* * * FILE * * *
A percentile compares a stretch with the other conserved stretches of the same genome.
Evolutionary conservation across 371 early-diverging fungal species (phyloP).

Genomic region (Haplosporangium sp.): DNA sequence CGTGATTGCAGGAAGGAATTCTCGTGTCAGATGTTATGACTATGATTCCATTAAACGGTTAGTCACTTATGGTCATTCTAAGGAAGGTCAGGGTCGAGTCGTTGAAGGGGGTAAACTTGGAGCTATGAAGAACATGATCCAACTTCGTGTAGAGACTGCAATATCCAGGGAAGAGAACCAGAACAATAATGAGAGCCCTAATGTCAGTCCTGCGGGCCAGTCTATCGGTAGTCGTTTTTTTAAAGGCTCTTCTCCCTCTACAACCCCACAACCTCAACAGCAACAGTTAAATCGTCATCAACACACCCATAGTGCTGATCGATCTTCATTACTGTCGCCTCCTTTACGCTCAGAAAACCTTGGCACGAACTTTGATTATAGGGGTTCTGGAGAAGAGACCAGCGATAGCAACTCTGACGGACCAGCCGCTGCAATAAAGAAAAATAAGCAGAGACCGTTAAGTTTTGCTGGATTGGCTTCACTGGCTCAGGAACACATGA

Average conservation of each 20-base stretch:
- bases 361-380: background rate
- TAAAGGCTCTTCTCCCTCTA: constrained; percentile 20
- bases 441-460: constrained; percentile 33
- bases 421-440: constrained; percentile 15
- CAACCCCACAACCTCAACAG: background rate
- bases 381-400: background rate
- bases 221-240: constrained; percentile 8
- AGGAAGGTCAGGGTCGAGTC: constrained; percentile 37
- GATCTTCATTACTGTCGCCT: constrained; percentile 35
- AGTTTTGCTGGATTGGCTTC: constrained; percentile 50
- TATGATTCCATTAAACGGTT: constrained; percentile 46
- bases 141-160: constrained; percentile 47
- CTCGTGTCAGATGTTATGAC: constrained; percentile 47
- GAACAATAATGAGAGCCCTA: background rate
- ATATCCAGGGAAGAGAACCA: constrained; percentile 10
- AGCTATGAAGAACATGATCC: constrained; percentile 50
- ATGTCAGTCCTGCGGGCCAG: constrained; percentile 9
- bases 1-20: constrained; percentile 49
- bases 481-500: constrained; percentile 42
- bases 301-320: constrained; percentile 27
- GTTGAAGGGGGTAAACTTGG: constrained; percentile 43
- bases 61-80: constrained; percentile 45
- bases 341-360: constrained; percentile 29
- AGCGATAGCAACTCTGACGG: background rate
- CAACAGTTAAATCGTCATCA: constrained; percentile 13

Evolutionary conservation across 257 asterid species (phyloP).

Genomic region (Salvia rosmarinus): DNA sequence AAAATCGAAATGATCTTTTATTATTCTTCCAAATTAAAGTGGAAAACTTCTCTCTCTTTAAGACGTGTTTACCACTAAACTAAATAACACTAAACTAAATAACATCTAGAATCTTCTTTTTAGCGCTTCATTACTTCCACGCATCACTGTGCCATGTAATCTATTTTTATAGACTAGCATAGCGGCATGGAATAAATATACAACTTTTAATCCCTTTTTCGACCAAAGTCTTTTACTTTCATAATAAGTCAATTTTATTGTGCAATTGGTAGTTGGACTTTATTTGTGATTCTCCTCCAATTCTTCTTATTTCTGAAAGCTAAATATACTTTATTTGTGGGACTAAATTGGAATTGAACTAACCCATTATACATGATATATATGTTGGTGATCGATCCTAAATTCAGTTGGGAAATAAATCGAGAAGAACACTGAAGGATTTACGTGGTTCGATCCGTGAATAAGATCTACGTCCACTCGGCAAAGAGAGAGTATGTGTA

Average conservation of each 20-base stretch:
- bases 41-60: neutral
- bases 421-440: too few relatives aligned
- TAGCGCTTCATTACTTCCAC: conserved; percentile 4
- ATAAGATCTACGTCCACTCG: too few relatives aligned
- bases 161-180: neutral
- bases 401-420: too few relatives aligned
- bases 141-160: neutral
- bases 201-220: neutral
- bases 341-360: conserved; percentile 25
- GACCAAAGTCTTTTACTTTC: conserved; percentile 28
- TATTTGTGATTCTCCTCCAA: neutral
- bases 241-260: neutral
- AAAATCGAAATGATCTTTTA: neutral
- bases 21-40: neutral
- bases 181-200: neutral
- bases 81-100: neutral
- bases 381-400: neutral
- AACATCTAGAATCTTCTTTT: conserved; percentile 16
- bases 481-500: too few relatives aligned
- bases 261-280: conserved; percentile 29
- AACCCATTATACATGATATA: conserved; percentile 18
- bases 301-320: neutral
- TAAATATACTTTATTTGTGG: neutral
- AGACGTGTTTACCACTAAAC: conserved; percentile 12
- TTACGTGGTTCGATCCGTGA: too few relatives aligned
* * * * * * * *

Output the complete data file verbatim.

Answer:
A percentile compares a stretch with the other conserved stretches of the same genome.
Evolutionary conservation across 371 early-diverging fungal species (phyloP).

Genomic region (Haplosporangium sp.): DNA sequence CGTGATTGCAGGAAGGAATTCTCGTGTCAGATGTTATGACTATGATTCCATTAAACGGTTAGTCACTTATGGTCATTCTAAGGAAGGTCAGGGTCGAGTCGTTGAAGGGGGTAAACTTGGAGCTATGAAGAACATGATCCAACTTCGTGTAGAGACTGCAATATCCAGGGAAGAGAACCAGAACAATAATGAGAGCCCTAATGTCAGTCCTGCGGGCCAGTCTATCGGTAGTCGTTTTTTTAAAGGCTCTTCTCCCTCTACAACCCCACAACCTCAACAGCAACAGTTAAATCGTCATCAACACACCCATAGTGCTGATCGATCTTCATTACTGTCGCCTCCTTTACGCTCAGAAAACCTTGGCACGAACTTTGATTATAGGGGTTCTGGAGAAGAGACCAGCGATAGCAACTCTGACGGACCAGCCGCTGCAATAAAGAAAAATAAGCAGAGACCGTTAAGTTTTGCTGGATTGGCTTCACTGGCTCAGGAACACATGA

Average conservation of each 20-base stretch:
- bases 361-380: background rate
- TAAAGGCTCTTCTCCCTCTA: constrained; percentile 20
- bases 441-460: constrained; percentile 33
- bases 421-440: constrained; percentile 15
- CAACCCCACAACCTCAACAG: background rate
- bases 381-400: background rate
- bases 221-240: constrained; percentile 8
- AGGAAGGTCAGGGTCGAGTC: constrained; percentile 37
- GATCTTCATTACTGTCGCCT: constrained; percentile 35
- AGTTTTGCTGGATTGGCTTC: constrained; percentile 50
- TATGATTCCATTAAACGGTT: constrained; percentile 46
- bases 141-160: constrained; percentile 47
- CTCGTGTCAGATGTTATGAC: constrained; percentile 47
- GAACAATAATGAGAGCCCTA: background rate
- ATATCCAGGGAAGAGAACCA: constrained; percentile 10
- AGCTATGAAGAACATGATCC: constrained; percentile 50
- ATGTCAGTCCTGCGGGCCAG: constrained; percentile 9
- bases 1-20: constrained; percentile 49
- bases 481-500: constrained; percentile 42
- bases 301-320: constrained; percentile 27
- GTTGAAGGGGGTAAACTTGG: constrained; percentile 43
- bases 61-80: constrained; percentile 45
- bases 341-360: constrained; percentile 29
- AGCGATAGCAACTCTGACGG: background rate
- CAACAGTTAAATCGTCATCA: constrained; percentile 13

Evolutionary conservation across 257 asterid species (phyloP).

Genomic region (Salvia rosmarinus): DNA sequence AAAATCGAAATGATCTTTTATTATTCTTCCAAATTAAAGTGGAAAACTTCTCTCTCTTTAAGACGTGTTTACCACTAAACTAAATAACACTAAACTAAATAACATCTAGAATCTTCTTTTTAGCGCTTCATTACTTCCACGCATCACTGTGCCATGTAATCTATTTTTATAGACTAGCATAGCGGCATGGAATAAATATACAACTTTTAATCCCTTTTTCGACCAAAGTCTTTTACTTTCATAATAAGTCAATTTTATTGTGCAATTGGTAGTTGGACTTTATTTGTGATTCTCCTCCAATTCTTCTTATTTCTGAAAGCTAAATATACTTTATTTGTGGGACTAAATTGGAATTGAACTAACCCATTATACATGATATATATGTTGGTGATCGATCCTAAATTCAGTTGGGAAATAAATCGAGAAGAACACTGAAGGATTTACGTGGTTCGATCCGTGAATAAGATCTACGTCCACTCGGCAAAGAGAGAGTATGTGTA

Average conservation of each 20-base stretch:
- bases 41-60: neutral
- bases 421-440: too few relatives aligned
- TAGCGCTTCATTACTTCCAC: conserved; percentile 4
- ATAAGATCTACGTCCACTCG: too few relatives aligned
- bases 161-180: neutral
- bases 401-420: too few relatives aligned
- bases 141-160: neutral
- bases 201-220: neutral
- bases 341-360: conserved; percentile 25
- GACCAAAGTCTTTTACTTTC: conserved; percentile 28
- TATTTGTGATTCTCCTCCAA: neutral
- bases 241-260: neutral
- AAAATCGAAATGATCTTTTA: neutral
- bases 21-40: neutral
- bases 181-200: neutral
- bases 81-100: neutral
- bases 381-400: neutral
- AACATCTAGAATCTTCTTTT: conserved; percentile 16
- bases 481-500: too few relatives aligned
- bases 261-280: conserved; percentile 29
- AACCCATTATACATGATATA: conserved; percentile 18
- bases 301-320: neutral
- TAAATATACTTTATTTGTGG: neutral
- AGACGTGTTTACCACTAAAC: conserved; percentile 12
- TTACGTGGTTCGATCCGTGA: too few relatives aligned